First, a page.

Original article published December 8, 2022 by KYUK’s Francisco Martínezcuello
The sound of nursing students reciting the International Nursing Pledge after the candle lighting ceremony has not echoed off the walls of Yuut Elitnaurviat in more than 7 years. Yuut Elitnaurviat, which means “The People’s Learning Center” in Yu’pik, is a workforce development organization that serves the entire Yukon-Kuskokwim Delta from its campus in Bethel.
The tradition of the candle lighting ceremony commemorates the heroine of nursing, Florence Nightingale, who was seen in the dark alleys with a lamp while caring for injured soldiers of the Crimean War. The lamp symbolizes the light that a nurse becomes to a patient, providing hope and comfort to those who are suffering. Four candles are lit and the wax rolls down towards the hands of the four newly-pinned Licensed Practical Nursing (LPN) graduates: Kwadwo Nartey Adonu, Sonya Beaver, Minnie Carter Sharp, and Lawrence Martin of Kasigluk.
“I was a health aide last year this time for [Yukon-Kuskokwim Health Corporation]. And then I injured my hand. And as I was looking at jobs at the hospitals, I wanted to work at the hospitals but I didn’t have the credentials or the right papers to work there,” Martin said. “So I started looking and I found out about this program on a Facebook post. It was a couple of weeks old, like God brought me there.”
He chose a good profession to support his wife and four children. According to Indeed, the average LPN in Alaska makes almost $45 an hour, which is about a third above the national average. The outlook for this profession is bright, as it is expected to grow faster than the national average. But it’s more than a job to Martin.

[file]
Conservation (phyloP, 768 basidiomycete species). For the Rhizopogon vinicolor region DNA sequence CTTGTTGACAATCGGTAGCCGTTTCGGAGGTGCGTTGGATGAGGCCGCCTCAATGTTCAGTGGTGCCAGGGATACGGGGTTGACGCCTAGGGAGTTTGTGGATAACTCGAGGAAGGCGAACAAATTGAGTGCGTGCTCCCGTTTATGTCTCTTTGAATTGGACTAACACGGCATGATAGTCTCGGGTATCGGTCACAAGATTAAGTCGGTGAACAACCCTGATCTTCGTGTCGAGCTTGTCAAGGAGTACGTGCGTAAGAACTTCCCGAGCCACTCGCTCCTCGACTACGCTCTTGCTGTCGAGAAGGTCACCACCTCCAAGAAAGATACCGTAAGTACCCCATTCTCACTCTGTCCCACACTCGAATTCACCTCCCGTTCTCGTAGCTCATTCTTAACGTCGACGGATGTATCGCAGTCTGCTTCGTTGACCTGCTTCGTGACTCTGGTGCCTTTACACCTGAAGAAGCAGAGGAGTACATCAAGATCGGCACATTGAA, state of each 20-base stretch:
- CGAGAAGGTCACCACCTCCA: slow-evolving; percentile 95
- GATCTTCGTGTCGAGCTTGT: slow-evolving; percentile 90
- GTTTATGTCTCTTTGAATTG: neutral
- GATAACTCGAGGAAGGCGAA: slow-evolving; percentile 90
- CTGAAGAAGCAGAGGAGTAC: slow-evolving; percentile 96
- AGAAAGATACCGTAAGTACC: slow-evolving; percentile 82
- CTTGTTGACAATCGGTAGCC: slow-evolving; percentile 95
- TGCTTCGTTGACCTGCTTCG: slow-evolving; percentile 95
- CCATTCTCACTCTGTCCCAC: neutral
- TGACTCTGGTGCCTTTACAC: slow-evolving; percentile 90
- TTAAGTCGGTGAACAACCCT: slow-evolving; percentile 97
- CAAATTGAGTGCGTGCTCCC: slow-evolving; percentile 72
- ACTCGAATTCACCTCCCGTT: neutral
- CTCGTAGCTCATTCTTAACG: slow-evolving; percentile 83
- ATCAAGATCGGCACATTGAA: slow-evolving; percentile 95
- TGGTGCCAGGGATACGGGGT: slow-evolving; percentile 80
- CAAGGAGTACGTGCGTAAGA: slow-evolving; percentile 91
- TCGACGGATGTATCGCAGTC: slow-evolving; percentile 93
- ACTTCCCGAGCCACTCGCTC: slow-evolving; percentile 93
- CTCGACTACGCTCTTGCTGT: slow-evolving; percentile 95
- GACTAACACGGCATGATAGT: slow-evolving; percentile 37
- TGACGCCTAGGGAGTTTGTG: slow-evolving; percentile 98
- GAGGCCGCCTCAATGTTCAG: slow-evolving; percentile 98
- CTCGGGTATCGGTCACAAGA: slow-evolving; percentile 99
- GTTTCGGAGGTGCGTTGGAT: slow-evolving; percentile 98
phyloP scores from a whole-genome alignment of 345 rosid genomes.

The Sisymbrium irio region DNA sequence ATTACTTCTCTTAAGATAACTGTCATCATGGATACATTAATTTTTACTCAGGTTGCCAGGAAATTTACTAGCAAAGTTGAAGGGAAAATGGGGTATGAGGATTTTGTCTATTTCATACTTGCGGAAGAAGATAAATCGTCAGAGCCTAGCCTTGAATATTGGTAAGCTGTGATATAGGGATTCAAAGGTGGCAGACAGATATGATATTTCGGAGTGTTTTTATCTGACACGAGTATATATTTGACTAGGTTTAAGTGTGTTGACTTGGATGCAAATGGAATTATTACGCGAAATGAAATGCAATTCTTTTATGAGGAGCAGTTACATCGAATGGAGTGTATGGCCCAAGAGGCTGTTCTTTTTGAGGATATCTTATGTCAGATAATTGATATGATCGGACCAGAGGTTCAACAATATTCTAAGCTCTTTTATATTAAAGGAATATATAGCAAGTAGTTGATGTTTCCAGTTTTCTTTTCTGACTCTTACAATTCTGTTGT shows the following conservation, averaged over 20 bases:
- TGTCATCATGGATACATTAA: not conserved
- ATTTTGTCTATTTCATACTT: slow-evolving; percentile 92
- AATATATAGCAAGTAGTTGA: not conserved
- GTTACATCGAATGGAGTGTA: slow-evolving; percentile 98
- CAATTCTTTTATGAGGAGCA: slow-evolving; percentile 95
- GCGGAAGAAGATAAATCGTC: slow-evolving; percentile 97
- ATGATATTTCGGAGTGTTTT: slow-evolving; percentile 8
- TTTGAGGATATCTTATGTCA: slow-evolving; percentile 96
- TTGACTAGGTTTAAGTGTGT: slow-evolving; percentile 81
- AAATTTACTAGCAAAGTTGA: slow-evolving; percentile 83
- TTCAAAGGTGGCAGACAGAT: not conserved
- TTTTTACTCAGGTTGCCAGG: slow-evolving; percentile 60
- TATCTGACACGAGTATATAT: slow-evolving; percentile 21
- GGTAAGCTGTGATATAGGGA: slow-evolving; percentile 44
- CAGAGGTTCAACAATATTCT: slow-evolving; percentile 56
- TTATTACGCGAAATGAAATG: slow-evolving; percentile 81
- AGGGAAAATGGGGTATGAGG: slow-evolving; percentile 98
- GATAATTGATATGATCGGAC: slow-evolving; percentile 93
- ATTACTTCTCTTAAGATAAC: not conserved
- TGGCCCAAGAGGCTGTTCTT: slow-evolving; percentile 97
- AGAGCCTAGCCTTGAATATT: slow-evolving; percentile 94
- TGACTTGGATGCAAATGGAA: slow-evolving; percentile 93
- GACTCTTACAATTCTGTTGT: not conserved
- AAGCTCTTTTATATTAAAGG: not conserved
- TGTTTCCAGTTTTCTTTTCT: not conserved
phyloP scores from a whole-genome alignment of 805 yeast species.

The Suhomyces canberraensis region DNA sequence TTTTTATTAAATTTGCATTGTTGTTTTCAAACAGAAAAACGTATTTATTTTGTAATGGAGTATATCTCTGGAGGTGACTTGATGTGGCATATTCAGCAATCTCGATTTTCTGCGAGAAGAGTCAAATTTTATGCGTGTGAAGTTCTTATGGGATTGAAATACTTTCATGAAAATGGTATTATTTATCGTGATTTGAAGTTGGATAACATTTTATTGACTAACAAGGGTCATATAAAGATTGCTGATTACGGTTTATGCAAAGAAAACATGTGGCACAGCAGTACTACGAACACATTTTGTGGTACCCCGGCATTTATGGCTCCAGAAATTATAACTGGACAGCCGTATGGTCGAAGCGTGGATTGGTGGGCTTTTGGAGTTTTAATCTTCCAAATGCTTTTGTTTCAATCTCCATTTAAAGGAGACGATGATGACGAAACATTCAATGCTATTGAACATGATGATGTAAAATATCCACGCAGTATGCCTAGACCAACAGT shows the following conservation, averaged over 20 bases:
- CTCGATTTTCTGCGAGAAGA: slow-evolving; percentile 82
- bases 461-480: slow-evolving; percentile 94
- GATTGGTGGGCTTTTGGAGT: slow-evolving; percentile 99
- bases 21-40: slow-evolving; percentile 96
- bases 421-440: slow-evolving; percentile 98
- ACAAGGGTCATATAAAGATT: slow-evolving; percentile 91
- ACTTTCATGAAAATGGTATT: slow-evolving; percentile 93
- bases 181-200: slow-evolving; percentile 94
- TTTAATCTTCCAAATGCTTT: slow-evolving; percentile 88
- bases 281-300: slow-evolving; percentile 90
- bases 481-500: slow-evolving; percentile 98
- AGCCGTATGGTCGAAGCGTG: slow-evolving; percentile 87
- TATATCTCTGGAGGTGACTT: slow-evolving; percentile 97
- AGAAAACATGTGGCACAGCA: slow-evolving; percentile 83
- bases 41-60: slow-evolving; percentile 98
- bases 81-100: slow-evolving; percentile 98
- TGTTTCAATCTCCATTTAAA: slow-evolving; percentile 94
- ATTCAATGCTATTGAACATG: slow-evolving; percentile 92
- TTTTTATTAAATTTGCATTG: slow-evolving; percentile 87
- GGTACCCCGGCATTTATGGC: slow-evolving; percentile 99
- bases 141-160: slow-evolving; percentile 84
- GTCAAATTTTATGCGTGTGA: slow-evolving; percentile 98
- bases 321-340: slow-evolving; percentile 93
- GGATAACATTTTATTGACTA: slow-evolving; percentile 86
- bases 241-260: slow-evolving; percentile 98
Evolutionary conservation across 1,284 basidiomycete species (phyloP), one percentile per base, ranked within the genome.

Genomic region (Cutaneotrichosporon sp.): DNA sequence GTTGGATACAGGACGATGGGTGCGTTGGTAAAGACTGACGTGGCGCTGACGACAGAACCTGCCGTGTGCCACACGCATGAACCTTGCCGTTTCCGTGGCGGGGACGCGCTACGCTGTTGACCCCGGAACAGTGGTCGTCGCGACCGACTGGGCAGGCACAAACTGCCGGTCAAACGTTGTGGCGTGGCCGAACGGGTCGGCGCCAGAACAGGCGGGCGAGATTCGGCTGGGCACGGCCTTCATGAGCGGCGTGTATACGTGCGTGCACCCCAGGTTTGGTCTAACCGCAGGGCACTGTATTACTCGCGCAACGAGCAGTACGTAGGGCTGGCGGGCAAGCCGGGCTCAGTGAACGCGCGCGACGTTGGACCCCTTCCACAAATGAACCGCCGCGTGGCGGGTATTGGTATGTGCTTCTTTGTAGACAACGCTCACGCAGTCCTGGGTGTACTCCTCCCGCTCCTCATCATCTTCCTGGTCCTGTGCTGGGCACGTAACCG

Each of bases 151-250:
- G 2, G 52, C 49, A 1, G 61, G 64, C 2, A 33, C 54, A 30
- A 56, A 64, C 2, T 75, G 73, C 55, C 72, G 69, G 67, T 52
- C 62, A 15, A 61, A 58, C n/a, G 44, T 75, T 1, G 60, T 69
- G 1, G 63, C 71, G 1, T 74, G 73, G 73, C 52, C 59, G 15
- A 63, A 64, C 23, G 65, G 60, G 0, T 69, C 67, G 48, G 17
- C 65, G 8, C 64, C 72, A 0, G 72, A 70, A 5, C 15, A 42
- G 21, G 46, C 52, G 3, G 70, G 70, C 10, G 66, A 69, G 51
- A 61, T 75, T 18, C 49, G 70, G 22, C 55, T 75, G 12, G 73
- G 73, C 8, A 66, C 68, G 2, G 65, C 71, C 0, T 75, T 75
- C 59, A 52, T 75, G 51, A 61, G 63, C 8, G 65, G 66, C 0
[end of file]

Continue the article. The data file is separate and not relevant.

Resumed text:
“I was a VPO for a couple of years. And then I became a health aide a few years after that, well, twice actually. My first time being a health aide, it was just a job for me. My girlfriend, my wife now but girlfriend at the time, she just had our firstborn and I needed a job. So I applied for it. So it was just a job for me,” Martin said. “But I came back a couple years later to her village and I liked it. It was something I actually enjoyed doing and loved, and I wanted to further that career.”
The LPN program is a partnership between Yuut Elitnaurviat and Alaska Pacific University. The four students started in January 2022. The program is designed to develop students that can provide culturally safe, evidence-based, patient-centered nursing care. Yuut Elitnaurviat offers all kinds of workforce development programs aimed at placing people from the Yukon-Kuskokwim Delta into local jobs, and Martin has taken full advantage of what the organization has to offer.
“I got my GED back in 2003. I was only 16 at the time and I couldn’t work for two years because I wasn’t 18 yet, because they won’t hire anyone under 18. But um, yeah, I went to a [Village Police Officer] Academy too, like 11 years ago when they started having it here. And then just last month I finally got my driver’s license here too, at the learning center, with their driving program,” Martin said.
Yuut Elitnaurviat Executive Director Mike Hoffman said that he hopes to offer a registered nursing program in the future, which would train students to provide more than the basic nursing care that LPNs offer. If and when they do, you can count on Martin signing up for the first available slot.